This paper reanalyzes the determinants of the CO2 emissions in France. For this purpose, it considers the unit root test with two structural breaks and a dynamic ordinary least squares estimation. The paper also considers the effects of the energy consumption and the economic complexity on CO2 emissions. First, it is observed that the EKC hypothesis is valid in France. Second, the positive effect of the energy consumption on CO2 emissions is obtained. Third, it is observed that a higher economic complexity suppresses the level of CO2 emissions in the long run. The findings imply noteworthy environmental policy implications to decrease the level of CO2 emissions in France.
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According to the World Bank data, Qatar is the richest country with $139,174 GDP per capita in 2014. However, its economic complexity ranking is 60th in the world within the same year.
For a recent literature review of the EKC hypothesis, See Al-Mulali and Ozturk (2016).
For an exceptional approach, e.g., See Bento and Moutinho (2016).
For instance, capital formation (Zhang and Cheng 2009), export diversification (Gozgor and Can 2016), export quality (Gozgor and Can 2017), financial development (Javid and Sharif 2016), foreign direct investment (FDI) (Tang and Tan 2015), population density (Onafowora and Owoye 2014), trade openness (Onafowora and Owoye 2014), and urbanization (Zhang and Cheng 2009) are used as an additional control variable to analyze the validity of the EKC hypothesis in developing countries.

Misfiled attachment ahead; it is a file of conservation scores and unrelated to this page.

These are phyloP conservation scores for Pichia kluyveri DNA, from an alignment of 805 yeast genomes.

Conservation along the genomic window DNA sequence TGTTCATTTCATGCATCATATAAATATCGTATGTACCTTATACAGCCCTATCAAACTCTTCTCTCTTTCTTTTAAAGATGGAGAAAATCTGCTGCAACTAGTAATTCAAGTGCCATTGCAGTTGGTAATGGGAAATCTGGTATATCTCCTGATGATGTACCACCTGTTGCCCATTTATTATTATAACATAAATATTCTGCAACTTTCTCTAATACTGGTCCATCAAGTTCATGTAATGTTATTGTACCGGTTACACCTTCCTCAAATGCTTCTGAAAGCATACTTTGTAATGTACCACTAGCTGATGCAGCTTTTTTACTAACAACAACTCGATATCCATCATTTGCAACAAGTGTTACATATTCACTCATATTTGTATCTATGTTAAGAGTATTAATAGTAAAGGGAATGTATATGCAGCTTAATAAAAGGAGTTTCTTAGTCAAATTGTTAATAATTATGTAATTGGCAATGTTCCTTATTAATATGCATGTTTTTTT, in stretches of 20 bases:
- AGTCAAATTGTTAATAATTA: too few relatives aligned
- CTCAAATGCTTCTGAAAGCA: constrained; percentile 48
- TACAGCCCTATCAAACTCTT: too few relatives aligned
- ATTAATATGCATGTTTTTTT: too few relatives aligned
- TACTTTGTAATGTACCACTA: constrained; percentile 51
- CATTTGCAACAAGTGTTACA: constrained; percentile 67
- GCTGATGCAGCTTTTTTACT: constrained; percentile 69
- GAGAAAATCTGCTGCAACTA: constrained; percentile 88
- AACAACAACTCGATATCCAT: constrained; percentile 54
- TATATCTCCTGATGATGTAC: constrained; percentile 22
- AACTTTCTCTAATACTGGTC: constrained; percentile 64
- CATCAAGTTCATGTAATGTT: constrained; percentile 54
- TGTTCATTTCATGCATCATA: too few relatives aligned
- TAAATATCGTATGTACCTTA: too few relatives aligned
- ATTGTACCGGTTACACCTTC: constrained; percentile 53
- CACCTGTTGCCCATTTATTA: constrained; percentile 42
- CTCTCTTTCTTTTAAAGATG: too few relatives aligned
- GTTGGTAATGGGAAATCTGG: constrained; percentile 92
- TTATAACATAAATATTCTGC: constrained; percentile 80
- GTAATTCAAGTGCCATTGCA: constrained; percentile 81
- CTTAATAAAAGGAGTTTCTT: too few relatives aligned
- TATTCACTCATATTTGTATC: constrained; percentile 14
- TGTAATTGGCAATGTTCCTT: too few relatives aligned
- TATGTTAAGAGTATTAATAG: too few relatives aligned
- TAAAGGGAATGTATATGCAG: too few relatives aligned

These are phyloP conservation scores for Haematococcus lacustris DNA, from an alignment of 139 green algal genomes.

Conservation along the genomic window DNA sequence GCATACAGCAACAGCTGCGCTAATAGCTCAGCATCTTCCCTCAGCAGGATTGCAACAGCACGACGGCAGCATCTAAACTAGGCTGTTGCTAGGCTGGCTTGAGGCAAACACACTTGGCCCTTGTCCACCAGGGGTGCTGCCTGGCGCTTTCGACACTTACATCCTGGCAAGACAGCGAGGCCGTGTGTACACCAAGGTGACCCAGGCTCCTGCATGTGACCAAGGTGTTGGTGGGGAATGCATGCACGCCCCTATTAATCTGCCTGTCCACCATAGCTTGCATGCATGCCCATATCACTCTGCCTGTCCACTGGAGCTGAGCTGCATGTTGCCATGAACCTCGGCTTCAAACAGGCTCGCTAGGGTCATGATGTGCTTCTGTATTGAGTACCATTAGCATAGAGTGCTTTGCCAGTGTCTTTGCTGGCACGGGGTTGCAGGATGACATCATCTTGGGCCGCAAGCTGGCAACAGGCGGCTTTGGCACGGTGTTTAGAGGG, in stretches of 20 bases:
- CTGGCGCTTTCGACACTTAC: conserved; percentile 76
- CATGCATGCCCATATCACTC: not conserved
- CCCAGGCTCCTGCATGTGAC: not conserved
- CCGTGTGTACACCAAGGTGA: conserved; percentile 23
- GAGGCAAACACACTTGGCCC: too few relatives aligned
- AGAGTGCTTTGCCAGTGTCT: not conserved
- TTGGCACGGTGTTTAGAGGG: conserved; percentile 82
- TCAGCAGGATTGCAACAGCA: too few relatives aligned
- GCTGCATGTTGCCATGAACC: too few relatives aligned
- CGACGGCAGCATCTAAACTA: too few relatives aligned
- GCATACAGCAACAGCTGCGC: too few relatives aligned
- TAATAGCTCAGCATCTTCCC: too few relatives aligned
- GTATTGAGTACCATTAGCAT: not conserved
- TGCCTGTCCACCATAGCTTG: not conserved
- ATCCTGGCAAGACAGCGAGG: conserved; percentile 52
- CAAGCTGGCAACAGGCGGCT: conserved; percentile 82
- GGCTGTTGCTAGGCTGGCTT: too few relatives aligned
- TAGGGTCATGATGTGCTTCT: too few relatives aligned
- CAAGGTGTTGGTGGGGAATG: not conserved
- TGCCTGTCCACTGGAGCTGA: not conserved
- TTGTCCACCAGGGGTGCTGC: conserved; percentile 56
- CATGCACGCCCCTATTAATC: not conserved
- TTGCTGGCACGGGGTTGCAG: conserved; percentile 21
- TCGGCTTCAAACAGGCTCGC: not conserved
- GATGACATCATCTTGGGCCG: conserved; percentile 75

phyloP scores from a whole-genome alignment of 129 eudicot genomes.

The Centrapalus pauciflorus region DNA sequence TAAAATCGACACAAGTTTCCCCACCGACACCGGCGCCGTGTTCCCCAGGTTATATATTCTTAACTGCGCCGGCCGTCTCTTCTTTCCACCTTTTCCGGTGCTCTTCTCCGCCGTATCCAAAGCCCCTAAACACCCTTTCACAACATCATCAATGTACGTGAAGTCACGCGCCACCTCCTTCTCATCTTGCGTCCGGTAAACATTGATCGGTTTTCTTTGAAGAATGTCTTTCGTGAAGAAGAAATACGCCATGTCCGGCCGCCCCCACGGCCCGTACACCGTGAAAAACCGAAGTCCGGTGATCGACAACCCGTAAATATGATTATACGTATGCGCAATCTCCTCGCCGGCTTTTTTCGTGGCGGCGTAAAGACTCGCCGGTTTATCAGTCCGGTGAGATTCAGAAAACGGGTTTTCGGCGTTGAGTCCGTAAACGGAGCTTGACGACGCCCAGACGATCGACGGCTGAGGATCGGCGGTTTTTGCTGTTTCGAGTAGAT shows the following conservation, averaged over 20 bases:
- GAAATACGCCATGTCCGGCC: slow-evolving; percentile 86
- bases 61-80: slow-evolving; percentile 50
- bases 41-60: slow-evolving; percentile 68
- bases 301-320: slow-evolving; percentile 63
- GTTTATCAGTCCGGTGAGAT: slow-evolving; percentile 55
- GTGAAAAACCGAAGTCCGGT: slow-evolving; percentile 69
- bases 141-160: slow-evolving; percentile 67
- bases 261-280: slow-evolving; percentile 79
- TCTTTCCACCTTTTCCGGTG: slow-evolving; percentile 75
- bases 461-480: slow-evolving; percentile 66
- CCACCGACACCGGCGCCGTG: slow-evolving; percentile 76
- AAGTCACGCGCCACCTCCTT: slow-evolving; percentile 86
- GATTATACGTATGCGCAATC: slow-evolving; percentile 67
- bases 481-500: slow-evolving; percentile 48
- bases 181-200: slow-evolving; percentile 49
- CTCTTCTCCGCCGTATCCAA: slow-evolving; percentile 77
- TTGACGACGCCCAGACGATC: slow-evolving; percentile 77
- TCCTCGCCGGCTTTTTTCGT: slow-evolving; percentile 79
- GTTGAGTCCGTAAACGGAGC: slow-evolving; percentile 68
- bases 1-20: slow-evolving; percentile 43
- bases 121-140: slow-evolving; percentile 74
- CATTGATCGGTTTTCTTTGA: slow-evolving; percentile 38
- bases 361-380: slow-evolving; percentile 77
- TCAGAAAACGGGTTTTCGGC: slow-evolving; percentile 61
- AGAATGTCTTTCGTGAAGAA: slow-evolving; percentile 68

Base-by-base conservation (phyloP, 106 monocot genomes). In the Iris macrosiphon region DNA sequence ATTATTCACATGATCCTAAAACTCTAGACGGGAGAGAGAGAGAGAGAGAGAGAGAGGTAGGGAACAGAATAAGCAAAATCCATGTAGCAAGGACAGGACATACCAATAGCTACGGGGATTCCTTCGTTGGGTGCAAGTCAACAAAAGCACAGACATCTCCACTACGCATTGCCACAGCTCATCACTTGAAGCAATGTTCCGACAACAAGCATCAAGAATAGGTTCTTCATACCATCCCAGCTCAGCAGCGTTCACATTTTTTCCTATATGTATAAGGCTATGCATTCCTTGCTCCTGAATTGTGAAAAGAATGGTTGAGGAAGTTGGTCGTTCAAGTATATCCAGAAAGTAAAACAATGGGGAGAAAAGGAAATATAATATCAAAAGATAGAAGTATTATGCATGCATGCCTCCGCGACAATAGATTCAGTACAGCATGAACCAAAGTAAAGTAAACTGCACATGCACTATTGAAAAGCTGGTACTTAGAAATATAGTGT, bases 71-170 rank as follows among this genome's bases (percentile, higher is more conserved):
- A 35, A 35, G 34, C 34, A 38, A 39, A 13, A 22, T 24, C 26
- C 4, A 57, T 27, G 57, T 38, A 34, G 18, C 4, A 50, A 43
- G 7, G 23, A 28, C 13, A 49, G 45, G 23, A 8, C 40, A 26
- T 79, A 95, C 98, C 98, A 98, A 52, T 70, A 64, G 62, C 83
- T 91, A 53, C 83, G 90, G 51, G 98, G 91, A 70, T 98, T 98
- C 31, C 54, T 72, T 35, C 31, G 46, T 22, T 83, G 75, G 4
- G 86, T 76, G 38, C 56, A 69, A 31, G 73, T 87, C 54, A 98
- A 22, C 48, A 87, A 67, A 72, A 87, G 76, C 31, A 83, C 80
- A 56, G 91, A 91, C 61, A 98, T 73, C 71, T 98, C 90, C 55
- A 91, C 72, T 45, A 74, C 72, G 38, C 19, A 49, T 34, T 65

According to the Atlas of Economic Complexity, France is the 13th complex economy in the world in 2014.
In some cases, taking the natural logarithm of the ECI can be problematic. In the French case, economic complexity values are always positive (i.e., the ECI values of France are always above the world’s average for the period from 1964 to 2014). However, economic complexity values can be negative in the low-income and some developing economies; and in such a case, one cannot take the natural logarithm of the negative ECI values.
We would like to thank an anonymous reviewer for pointing out this issue.
It is important to indicate that the reference year should probably be the last observation of the empirical examination since one should pay regard to the ECI values of all products in the previous years.
See Can and Dogan (2017) for details of the ECI and the product space theory.
We refer to the original papers for the details of the unit root test and the DOLS estimation techniques. We did not provide the equations for test procedures to save space.
Note that 106.7% = 100 ∗ (e 0.726 – 1).
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We would like to express our gratitude to the editor and two anonymous referees for their valuable comments, which significantly improved the paper.
Responsible editor: Philippe Garrigues
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Can, M., Gozgor, G. The impact of economic complexity on carbon emissions: evidence from France. Environ Sci Pollut Res 24, 16364–16370 (2017). https://doi.org/10.1007/s11356-017-9219-7
- Environmental degradation
- CO2 emissions
- Economic complexity
- Time series modeling